Green Building Initiative Aims To Reduce Greenhouse Gas Emissions

The budget for 2023–24 includes significant funding for Green Pakistan, a major federal initiative to fight climate change, desertification, and reverse deforestation.

Green Building Initiative Aims To Reduce Greenhouse Gas Emissions

The budget for 2023–24 includes significant funding for Green Pakistan, a major federal initiative to fight climate change, desertification, and reverse deforestation. This funding is intended to strengthen the forestry and wildlife resources.

The government, through its Green Pakistan programme, has announced a number of important projects for the promotion of forestry, wildlife, environment, and biodiversity resources in all of Pakistan’s provinces for the benefit of its citizens.

These projects will be carried out through the Ministry of Climate Change Division with a significant allocation of Rs 4050 million under the Public Sector Development Programme (PSDP) in the budget 2023–24.

The huge allocation of Rs4,050 million for various enormous projects of the climate change division for the upcoming fiscal year, which would make Pakistan green, is evidence that the budget is pro-forestry and agriculture, according to Gulzar Rehman, a former conservator of forests in KP, who was speaking to APP on Sunday. According to him, the massive budget allocated to the green sector will be crucial to achieving the Sustainable Development Goals (SDGs).

According to Pakistan’s National Forest Policy 2015, deforestation, wood demand, and socioeconomic imbalances cause the country to lose 27,000 hectares of forest each year.

This is particularly true in Khyber Pakthunkhwa and Gilgit Baltistan’s communal and privately owned natural forests. Land degradation, water quality, floods, and biodiversity loss are all negatively impacted by deforestation.

Riparian, low-lying, and coastal areas are at risk of seawater intrusion due to deforestation and climate change. Flooding last year increased the salinity of the soil, making it unusable for farming. The economy, the way of life of the poor, and sustainable development are all negatively impacted by environmental degradation and climate change.

Gulzar asserts that the government’s Green Pakistan initiative, which was led by the division in charge of combating climate change, showed how important it was for the government to support the forestry sector in order to counteract the effects of environmental issues.

Tauheedul Haq, a former KP Forest Department Conservator, praised the federal budget and the Green Pakistan initiative and added that these programmes assisted in preserving the ground water table.

Pakistan is on the verge of becoming a country with a water shortage due to weather patterns brought on by climate change and a lack of dams.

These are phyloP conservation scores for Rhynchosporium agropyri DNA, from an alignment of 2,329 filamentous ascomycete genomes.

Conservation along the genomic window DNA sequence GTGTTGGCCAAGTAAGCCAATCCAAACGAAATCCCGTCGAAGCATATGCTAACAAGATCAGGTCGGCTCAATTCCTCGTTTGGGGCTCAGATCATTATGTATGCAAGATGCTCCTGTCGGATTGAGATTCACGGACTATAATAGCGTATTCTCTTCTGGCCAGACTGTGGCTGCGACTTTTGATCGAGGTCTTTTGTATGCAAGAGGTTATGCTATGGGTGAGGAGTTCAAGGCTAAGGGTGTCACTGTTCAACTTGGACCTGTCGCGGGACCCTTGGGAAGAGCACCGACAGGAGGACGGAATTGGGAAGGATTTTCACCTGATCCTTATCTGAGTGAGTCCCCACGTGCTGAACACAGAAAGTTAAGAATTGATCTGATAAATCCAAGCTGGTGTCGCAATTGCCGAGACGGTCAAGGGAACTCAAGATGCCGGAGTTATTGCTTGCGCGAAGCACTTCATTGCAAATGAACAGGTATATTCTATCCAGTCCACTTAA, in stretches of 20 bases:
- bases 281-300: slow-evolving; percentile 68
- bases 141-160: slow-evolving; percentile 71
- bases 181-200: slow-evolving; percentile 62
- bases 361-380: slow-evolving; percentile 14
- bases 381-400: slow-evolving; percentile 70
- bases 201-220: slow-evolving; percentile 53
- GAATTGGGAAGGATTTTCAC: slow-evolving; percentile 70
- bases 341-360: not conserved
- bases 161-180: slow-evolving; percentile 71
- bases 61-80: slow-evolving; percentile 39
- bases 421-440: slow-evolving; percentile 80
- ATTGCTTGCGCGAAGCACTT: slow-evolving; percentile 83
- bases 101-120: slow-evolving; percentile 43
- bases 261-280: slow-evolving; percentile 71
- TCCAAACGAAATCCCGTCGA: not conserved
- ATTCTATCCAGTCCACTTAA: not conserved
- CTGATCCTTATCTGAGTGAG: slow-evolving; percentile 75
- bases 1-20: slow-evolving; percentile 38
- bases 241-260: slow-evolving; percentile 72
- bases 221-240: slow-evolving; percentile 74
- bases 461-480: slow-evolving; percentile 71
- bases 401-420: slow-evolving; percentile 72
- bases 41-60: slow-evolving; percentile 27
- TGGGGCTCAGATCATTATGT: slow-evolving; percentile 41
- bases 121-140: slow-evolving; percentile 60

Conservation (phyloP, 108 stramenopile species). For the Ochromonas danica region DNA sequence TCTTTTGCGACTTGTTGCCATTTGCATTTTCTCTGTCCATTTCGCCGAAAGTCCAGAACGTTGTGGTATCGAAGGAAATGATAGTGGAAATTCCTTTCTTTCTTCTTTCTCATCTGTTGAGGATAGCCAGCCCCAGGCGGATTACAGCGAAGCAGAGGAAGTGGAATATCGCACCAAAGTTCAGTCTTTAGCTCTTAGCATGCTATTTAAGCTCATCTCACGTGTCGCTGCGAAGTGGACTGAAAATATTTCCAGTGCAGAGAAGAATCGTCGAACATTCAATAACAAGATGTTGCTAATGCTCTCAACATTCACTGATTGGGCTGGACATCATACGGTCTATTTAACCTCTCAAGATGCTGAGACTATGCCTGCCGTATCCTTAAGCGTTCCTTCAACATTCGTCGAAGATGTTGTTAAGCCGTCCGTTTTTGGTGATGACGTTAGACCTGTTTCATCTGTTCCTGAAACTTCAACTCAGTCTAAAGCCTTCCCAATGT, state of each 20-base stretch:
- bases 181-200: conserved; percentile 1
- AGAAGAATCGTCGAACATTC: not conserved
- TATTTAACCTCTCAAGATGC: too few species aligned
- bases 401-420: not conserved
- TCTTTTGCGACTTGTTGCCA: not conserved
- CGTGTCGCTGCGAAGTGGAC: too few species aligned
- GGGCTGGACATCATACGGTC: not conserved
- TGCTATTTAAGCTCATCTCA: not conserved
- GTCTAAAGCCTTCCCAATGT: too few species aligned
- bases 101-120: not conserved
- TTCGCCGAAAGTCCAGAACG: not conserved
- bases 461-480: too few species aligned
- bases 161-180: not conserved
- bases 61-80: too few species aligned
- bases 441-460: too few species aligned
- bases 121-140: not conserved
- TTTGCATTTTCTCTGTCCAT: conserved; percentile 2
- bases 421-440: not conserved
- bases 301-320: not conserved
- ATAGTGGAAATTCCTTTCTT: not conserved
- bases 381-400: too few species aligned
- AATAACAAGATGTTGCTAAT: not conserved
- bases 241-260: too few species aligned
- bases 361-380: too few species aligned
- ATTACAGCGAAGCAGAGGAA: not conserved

The National Water Policy states that from 5,260 cubic metres annually in 1951 to about 1,000 cubic metres in 2016, the amount of surface water available per person has decreased.

In the Punjab and Sindh provinces, where one million tube wells are pumping 55 million acres feet (MAF) of underground water for irrigation, the country’s groundwater situation is predicted to deteriorate even more.

The government has set aside Rs 3,950 million for three ongoing programmes: Rs 26.5 million for capacity building on water quality and monitoring and SDG (6.1); Rs 20.95 million for a unit for climate-resilient urban human settlements; and Rs 3,902.55 million for a revised project for the Up-scaling of the Green Pakistan Program.

The Pakistan Bio-safety Clearing House (Pak-BCH) has received Rs 100 million from the Federal Budget 2023–24, along with Rs 2,800 million for a national programme for watercourses phase–II, Rs 900 million for improving the commend area in Pakistan’s Barani regions, and Rs 700 million for encouraging commercial olive farming.

The Ten Billion Trees Afforestation Project’s Muhammad Ibrahim Khan, the deputy project director, welcomed the initiative and said it would aid in the fight against environmental problems and climate change. According to him, the likelihood of heavy precipitation in the nation will increase, which could harm agricultural crops.

He added that water table is dropping as a result of excessive water use by car wash facilities and quick glacier melting, which can negatively impact wildlife and aquatic resources and increase agricultural runoff into lakes, oceans, and streams.

The Met Office spokesman stated that the nationwide rainfall totals for last month were abnormally high and above average, or plus 127 percent, and that they rank as the second wettest May rainfall in the previous 63 years, behind only the 34.30 mm rainfall total from 1987.

In its first phase, 1.20 billion saplings were planted in Khyber Pakthunkhwa as part of the Billion Trees Afforestation Project, which was started in 2014 to fight climate change and deforestation. This was a result of the May storms’ record-breaking rainfall and hail, as well as the storms that hit Bannu and Lakki Marwat yesterday.

In order to counteract the effects of climate change and deforestation, Pakistan’s 10 billion tree afforestation project was expanded to include all of its provinces in 2018.

By April 30, 2023, 690.16 million plants had been planted, including 352 million through 6081 enclosures and 337.06 million through farm forestry. Additionally implemented in the province were the 2016 range land policy, the REDD plus strategy, and the provincial climate change policy.